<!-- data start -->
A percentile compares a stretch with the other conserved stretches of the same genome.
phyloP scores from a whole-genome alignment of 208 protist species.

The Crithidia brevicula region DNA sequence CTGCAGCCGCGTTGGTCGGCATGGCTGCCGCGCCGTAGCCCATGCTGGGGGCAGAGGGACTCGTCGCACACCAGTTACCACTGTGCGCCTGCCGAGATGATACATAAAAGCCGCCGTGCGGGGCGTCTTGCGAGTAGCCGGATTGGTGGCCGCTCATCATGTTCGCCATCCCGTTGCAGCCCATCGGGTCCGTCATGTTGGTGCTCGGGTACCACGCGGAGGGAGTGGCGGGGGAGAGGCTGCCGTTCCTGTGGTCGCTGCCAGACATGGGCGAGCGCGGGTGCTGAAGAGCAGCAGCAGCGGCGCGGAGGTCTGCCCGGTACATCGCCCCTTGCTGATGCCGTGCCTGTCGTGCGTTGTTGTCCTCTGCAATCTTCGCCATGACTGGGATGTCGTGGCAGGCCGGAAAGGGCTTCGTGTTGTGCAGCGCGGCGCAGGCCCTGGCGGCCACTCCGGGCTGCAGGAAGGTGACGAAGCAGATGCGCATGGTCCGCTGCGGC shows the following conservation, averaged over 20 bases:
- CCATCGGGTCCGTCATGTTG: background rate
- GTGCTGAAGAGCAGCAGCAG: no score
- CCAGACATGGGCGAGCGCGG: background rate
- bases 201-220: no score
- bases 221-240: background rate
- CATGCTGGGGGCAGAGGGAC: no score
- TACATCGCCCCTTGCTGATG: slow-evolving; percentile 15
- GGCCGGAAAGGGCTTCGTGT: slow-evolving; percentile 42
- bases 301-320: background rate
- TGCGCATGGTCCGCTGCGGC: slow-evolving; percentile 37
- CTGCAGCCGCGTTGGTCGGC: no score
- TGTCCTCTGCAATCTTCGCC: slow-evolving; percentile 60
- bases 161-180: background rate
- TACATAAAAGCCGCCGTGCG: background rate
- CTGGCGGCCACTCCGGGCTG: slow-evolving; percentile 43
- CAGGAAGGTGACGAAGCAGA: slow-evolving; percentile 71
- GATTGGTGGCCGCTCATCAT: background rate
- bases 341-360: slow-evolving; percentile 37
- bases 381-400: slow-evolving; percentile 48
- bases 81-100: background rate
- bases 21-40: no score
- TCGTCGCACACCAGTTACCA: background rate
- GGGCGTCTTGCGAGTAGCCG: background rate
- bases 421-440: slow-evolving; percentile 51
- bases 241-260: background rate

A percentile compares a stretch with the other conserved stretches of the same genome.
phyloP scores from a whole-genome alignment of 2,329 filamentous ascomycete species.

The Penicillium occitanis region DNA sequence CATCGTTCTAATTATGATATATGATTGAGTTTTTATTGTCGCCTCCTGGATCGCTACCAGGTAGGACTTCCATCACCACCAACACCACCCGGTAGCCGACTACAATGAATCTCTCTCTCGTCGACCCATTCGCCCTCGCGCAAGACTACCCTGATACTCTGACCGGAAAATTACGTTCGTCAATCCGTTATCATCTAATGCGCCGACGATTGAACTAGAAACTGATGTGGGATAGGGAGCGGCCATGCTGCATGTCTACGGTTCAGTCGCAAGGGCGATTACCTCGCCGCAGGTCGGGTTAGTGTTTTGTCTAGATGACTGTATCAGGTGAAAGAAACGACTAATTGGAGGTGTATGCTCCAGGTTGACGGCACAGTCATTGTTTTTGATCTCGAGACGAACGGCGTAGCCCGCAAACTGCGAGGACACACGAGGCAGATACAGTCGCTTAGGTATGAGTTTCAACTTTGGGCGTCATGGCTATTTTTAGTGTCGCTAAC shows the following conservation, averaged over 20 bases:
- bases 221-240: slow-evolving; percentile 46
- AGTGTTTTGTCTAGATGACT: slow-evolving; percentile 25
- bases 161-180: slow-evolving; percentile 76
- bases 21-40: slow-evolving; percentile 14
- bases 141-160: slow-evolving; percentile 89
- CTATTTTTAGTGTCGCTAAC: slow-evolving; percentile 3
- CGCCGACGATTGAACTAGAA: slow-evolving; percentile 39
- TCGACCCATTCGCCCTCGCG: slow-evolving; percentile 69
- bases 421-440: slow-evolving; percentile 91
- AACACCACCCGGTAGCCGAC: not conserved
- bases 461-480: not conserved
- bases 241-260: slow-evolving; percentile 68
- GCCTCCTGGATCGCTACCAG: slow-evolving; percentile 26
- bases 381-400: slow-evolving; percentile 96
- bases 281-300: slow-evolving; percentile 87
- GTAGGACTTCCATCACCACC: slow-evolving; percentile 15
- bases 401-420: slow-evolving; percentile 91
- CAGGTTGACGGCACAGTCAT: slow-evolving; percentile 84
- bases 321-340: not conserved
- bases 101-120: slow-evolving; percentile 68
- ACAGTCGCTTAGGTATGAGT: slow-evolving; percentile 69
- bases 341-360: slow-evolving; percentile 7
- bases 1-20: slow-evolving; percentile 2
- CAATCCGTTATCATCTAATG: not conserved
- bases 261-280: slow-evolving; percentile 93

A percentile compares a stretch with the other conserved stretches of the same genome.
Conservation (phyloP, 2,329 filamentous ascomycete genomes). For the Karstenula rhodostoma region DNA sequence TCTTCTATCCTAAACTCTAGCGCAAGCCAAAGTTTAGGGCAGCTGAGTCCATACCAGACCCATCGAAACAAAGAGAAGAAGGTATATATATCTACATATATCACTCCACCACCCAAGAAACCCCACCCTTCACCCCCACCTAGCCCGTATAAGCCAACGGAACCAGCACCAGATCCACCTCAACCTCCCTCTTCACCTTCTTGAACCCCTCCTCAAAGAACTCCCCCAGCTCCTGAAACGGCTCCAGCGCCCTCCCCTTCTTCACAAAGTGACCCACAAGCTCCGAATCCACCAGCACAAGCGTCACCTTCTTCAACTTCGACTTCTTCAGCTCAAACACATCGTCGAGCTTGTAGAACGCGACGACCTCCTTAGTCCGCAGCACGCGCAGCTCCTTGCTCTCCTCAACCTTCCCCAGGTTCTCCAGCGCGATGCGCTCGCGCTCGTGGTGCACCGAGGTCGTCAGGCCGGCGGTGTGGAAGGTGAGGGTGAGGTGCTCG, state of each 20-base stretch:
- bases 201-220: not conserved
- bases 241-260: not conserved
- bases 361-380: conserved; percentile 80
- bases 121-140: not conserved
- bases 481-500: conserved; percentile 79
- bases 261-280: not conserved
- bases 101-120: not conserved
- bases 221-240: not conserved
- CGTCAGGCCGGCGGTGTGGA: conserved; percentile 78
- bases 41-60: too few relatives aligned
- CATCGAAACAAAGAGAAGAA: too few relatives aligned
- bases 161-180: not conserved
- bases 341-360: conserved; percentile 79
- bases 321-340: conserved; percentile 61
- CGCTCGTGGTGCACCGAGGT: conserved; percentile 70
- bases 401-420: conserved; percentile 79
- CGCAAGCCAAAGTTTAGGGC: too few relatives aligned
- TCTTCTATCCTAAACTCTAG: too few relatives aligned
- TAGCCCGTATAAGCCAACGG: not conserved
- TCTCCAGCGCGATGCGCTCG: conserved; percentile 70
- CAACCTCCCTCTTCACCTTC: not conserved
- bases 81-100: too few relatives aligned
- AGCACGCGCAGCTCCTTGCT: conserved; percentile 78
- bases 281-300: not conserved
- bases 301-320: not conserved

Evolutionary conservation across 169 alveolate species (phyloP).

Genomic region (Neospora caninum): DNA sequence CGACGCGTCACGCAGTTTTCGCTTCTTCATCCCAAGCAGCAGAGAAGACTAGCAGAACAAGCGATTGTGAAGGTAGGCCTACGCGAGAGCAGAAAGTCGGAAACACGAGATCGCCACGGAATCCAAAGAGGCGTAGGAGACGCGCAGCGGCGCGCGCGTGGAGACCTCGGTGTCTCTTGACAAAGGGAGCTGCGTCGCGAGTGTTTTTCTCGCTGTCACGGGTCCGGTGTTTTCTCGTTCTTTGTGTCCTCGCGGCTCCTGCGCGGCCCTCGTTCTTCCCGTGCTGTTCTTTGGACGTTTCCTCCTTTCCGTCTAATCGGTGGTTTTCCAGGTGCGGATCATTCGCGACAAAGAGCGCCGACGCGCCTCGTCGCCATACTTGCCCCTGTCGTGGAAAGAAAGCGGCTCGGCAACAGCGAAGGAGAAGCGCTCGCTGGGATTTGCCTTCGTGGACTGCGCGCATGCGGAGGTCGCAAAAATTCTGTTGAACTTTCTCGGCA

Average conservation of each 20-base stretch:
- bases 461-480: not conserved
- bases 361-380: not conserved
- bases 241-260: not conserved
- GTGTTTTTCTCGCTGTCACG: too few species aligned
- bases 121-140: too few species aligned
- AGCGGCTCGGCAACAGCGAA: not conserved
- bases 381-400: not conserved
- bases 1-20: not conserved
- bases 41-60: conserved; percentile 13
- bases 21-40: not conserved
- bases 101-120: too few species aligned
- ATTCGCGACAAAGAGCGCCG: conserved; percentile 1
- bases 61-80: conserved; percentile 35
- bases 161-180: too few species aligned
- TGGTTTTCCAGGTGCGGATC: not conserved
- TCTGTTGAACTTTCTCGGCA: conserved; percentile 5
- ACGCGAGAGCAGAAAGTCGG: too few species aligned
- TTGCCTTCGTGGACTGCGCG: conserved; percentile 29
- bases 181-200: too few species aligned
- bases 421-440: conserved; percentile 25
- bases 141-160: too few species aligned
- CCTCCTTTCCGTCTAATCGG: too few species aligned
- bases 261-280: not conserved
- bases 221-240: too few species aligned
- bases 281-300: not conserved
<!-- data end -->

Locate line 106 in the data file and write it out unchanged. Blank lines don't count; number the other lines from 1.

- bases 421-440: conserved; percentile 25